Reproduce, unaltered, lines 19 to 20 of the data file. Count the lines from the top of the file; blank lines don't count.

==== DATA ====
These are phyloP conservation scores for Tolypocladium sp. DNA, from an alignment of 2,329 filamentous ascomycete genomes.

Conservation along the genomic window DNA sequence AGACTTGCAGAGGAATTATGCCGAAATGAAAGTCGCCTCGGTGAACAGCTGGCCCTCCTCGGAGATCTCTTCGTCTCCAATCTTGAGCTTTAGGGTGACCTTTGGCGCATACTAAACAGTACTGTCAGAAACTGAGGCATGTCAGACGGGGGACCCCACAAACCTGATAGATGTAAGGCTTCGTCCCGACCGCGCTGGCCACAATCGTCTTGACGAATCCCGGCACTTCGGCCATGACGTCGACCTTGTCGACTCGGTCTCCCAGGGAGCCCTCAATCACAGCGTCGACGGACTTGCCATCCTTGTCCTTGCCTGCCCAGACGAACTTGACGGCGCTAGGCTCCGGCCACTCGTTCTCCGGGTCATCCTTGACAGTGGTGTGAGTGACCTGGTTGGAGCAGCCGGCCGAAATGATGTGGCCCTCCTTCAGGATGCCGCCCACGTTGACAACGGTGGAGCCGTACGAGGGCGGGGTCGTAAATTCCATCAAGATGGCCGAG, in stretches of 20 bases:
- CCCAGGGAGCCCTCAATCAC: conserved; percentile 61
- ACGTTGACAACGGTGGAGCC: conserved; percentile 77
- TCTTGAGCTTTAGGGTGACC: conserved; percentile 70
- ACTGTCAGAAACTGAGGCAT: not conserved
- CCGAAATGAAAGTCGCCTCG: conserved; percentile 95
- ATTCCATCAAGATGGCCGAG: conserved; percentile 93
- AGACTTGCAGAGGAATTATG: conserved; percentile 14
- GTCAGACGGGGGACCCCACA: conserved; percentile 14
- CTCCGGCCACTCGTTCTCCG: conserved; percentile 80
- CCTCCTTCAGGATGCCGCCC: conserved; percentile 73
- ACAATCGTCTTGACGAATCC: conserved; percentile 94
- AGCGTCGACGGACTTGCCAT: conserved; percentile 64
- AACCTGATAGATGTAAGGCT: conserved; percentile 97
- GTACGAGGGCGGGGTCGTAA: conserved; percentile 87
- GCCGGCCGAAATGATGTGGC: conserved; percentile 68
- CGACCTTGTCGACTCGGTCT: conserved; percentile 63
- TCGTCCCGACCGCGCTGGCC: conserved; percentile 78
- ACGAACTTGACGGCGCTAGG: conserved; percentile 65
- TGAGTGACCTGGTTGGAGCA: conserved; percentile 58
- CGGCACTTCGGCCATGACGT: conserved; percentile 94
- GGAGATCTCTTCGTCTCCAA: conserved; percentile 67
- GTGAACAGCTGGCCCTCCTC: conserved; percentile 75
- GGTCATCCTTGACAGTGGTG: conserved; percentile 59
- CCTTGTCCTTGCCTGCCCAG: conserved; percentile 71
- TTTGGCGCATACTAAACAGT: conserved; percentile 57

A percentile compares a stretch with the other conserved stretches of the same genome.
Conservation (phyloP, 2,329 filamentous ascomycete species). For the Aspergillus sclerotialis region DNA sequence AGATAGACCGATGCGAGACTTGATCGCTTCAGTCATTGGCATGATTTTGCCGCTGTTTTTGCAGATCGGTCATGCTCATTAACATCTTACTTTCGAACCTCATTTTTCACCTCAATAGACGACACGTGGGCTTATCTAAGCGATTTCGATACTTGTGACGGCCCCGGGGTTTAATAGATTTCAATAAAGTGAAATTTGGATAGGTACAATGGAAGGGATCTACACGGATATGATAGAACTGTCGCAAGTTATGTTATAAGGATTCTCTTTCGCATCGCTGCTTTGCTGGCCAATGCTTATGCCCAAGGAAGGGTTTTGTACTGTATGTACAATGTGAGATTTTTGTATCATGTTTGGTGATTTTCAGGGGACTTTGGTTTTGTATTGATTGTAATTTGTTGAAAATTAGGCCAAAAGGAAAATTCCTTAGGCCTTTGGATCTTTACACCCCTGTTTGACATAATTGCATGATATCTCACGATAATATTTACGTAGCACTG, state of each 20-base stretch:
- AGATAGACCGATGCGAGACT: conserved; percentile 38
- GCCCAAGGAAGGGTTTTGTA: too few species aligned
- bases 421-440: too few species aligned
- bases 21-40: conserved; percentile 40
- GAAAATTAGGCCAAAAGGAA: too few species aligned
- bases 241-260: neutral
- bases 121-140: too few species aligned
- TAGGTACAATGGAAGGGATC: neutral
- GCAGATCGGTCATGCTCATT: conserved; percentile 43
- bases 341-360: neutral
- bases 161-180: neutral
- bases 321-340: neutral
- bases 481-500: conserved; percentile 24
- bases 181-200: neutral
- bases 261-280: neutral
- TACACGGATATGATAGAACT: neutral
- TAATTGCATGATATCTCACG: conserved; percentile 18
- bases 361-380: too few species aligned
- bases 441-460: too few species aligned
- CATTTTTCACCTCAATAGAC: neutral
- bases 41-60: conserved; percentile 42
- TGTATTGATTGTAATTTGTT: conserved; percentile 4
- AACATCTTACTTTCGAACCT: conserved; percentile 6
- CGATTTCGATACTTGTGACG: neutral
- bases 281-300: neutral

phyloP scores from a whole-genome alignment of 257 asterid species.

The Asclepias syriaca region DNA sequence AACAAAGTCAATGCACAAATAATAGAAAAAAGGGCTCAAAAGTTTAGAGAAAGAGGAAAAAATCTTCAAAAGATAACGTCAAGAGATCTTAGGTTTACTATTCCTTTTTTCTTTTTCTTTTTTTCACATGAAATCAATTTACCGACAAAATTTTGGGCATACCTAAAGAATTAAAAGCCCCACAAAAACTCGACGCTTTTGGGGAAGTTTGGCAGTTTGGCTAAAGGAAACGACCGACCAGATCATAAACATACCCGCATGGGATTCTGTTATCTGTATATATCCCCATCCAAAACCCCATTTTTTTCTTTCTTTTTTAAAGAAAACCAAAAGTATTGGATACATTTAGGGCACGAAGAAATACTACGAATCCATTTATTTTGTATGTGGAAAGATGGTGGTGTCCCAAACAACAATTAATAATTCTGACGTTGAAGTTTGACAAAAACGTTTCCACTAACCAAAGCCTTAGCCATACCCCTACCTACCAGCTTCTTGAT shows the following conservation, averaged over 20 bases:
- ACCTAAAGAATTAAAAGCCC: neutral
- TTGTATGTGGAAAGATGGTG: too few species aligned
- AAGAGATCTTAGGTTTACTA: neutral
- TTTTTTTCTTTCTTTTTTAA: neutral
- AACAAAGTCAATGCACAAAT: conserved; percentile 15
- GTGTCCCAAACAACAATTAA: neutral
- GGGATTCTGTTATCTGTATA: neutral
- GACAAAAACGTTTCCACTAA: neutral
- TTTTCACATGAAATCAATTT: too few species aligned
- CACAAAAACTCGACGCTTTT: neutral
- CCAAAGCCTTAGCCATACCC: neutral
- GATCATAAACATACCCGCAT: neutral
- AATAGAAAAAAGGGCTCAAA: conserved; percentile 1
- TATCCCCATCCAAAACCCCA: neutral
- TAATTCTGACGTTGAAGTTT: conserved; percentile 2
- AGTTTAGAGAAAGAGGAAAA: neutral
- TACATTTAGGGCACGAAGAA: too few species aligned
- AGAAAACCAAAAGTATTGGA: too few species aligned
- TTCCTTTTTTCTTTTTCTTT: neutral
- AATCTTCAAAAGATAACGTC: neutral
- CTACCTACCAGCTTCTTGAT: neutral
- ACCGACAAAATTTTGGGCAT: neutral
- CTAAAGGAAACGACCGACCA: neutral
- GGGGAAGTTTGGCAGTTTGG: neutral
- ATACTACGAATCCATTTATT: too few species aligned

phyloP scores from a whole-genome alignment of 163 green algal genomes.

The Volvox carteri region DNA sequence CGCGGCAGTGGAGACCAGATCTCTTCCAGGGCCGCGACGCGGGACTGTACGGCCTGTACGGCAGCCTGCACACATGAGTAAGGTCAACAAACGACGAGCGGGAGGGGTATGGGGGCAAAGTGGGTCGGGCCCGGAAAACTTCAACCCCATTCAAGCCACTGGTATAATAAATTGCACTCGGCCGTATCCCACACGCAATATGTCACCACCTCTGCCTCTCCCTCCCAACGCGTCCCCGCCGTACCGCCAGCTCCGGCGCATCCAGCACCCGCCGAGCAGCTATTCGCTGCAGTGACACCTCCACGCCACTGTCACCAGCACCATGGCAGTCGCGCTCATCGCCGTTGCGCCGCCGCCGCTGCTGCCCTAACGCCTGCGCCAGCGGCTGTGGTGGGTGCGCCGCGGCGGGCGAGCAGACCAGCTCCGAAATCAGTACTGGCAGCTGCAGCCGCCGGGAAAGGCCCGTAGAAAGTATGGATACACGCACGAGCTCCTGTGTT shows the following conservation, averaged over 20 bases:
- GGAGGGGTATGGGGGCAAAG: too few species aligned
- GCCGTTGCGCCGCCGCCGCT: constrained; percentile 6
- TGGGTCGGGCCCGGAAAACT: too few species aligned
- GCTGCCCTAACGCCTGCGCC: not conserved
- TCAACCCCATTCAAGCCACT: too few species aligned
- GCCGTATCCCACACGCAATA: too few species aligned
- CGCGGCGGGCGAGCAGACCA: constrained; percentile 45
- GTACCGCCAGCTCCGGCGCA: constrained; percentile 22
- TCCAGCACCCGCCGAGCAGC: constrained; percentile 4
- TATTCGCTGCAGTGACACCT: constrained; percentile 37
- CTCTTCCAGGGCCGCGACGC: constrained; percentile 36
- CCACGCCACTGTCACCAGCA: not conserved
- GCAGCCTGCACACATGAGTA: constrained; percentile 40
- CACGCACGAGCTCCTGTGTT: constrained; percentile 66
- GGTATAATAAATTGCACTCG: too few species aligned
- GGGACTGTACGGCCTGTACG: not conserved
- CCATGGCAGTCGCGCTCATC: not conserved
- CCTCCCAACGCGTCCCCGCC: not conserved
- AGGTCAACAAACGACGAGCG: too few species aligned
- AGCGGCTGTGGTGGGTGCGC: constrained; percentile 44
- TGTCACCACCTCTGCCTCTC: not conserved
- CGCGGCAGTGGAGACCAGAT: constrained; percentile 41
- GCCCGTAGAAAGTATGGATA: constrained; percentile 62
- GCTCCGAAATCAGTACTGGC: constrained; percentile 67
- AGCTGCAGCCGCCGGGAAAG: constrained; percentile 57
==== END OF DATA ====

- TCGTCCCGACCGCGCTGGCC: conserved; percentile 78
- ACGAACTTGACGGCGCTAGG: conserved; percentile 65